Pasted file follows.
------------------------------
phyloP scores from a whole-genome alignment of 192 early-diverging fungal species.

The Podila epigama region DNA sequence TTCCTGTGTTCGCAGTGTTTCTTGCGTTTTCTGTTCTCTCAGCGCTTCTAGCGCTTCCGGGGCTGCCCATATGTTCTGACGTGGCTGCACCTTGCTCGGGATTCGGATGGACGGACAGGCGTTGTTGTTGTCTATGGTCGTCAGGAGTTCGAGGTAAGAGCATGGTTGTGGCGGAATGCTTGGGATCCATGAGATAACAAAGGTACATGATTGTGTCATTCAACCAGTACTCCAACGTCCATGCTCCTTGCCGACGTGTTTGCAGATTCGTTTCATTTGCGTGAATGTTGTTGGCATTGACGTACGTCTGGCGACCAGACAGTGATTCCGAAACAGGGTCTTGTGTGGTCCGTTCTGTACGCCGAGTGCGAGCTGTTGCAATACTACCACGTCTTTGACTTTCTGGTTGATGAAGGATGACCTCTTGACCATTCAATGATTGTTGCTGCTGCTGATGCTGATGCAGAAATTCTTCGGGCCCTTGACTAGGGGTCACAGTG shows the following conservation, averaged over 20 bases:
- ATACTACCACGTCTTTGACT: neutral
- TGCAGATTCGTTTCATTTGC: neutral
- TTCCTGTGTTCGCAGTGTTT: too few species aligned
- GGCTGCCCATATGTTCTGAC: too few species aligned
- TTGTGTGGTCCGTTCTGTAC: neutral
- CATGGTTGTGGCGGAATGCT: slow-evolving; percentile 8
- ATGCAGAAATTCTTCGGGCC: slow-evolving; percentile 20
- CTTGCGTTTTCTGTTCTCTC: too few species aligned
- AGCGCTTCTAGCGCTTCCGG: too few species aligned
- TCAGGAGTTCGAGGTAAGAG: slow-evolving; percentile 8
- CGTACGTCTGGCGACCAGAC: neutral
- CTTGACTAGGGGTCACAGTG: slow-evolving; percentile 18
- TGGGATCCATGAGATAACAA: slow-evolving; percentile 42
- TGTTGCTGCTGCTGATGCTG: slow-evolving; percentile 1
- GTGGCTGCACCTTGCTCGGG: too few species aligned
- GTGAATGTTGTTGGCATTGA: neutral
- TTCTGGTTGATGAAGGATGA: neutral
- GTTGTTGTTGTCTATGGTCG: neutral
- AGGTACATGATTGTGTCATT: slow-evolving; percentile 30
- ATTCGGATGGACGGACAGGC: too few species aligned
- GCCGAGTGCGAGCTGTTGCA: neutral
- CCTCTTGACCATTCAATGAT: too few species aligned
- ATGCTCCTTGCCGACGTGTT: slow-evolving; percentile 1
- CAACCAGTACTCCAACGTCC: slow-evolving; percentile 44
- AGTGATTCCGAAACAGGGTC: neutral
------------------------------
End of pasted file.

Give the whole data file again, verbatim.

phyloP scores from a whole-genome alignment of 192 early-diverging fungal species.

The Podila epigama region DNA sequence TTCCTGTGTTCGCAGTGTTTCTTGCGTTTTCTGTTCTCTCAGCGCTTCTAGCGCTTCCGGGGCTGCCCATATGTTCTGACGTGGCTGCACCTTGCTCGGGATTCGGATGGACGGACAGGCGTTGTTGTTGTCTATGGTCGTCAGGAGTTCGAGGTAAGAGCATGGTTGTGGCGGAATGCTTGGGATCCATGAGATAACAAAGGTACATGATTGTGTCATTCAACCAGTACTCCAACGTCCATGCTCCTTGCCGACGTGTTTGCAGATTCGTTTCATTTGCGTGAATGTTGTTGGCATTGACGTACGTCTGGCGACCAGACAGTGATTCCGAAACAGGGTCTTGTGTGGTCCGTTCTGTACGCCGAGTGCGAGCTGTTGCAATACTACCACGTCTTTGACTTTCTGGTTGATGAAGGATGACCTCTTGACCATTCAATGATTGTTGCTGCTGCTGATGCTGATGCAGAAATTCTTCGGGCCCTTGACTAGGGGTCACAGTG shows the following conservation, averaged over 20 bases:
- ATACTACCACGTCTTTGACT: neutral
- TGCAGATTCGTTTCATTTGC: neutral
- TTCCTGTGTTCGCAGTGTTT: too few species aligned
- GGCTGCCCATATGTTCTGAC: too few species aligned
- TTGTGTGGTCCGTTCTGTAC: neutral
- CATGGTTGTGGCGGAATGCT: slow-evolving; percentile 8
- ATGCAGAAATTCTTCGGGCC: slow-evolving; percentile 20
- CTTGCGTTTTCTGTTCTCTC: too few species aligned
- AGCGCTTCTAGCGCTTCCGG: too few species aligned
- TCAGGAGTTCGAGGTAAGAG: slow-evolving; percentile 8
- CGTACGTCTGGCGACCAGAC: neutral
- CTTGACTAGGGGTCACAGTG: slow-evolving; percentile 18
- TGGGATCCATGAGATAACAA: slow-evolving; percentile 42
- TGTTGCTGCTGCTGATGCTG: slow-evolving; percentile 1
- GTGGCTGCACCTTGCTCGGG: too few species aligned
- GTGAATGTTGTTGGCATTGA: neutral
- TTCTGGTTGATGAAGGATGA: neutral
- GTTGTTGTTGTCTATGGTCG: neutral
- AGGTACATGATTGTGTCATT: slow-evolving; percentile 30
- ATTCGGATGGACGGACAGGC: too few species aligned
- GCCGAGTGCGAGCTGTTGCA: neutral
- CCTCTTGACCATTCAATGAT: too few species aligned
- ATGCTCCTTGCCGACGTGTT: slow-evolving; percentile 1
- CAACCAGTACTCCAACGTCC: slow-evolving; percentile 44
- AGTGATTCCGAAACAGGGTC: neutral